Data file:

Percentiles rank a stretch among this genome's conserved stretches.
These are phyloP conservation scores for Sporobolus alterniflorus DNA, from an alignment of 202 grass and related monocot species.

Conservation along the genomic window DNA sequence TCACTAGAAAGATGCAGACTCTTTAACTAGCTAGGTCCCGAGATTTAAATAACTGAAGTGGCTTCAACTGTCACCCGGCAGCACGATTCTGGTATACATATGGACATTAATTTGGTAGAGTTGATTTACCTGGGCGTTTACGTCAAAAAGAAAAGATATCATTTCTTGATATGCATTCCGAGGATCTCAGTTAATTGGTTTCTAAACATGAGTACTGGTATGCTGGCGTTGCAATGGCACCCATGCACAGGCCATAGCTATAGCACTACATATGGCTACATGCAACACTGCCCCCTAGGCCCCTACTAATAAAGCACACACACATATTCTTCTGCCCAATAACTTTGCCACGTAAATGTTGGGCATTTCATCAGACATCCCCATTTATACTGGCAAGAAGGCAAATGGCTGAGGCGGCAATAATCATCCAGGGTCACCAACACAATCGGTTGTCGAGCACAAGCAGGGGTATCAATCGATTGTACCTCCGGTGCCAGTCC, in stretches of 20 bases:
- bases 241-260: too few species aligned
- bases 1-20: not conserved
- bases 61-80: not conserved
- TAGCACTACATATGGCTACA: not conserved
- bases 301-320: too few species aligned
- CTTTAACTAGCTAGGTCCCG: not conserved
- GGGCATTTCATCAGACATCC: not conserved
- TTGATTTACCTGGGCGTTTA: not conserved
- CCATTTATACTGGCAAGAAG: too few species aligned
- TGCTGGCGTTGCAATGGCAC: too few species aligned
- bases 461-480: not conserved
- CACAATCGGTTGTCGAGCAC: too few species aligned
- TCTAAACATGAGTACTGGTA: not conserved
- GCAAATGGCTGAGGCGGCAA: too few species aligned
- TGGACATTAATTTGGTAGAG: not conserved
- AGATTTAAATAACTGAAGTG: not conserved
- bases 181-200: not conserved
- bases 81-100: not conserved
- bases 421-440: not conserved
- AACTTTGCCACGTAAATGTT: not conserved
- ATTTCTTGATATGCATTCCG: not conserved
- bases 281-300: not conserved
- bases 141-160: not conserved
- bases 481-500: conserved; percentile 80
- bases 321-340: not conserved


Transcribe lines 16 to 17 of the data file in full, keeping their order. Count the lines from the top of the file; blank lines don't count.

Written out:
- TCTAAACATGAGTACTGGTA: not conserved
- GCAAATGGCTGAGGCGGCAA: too few species aligned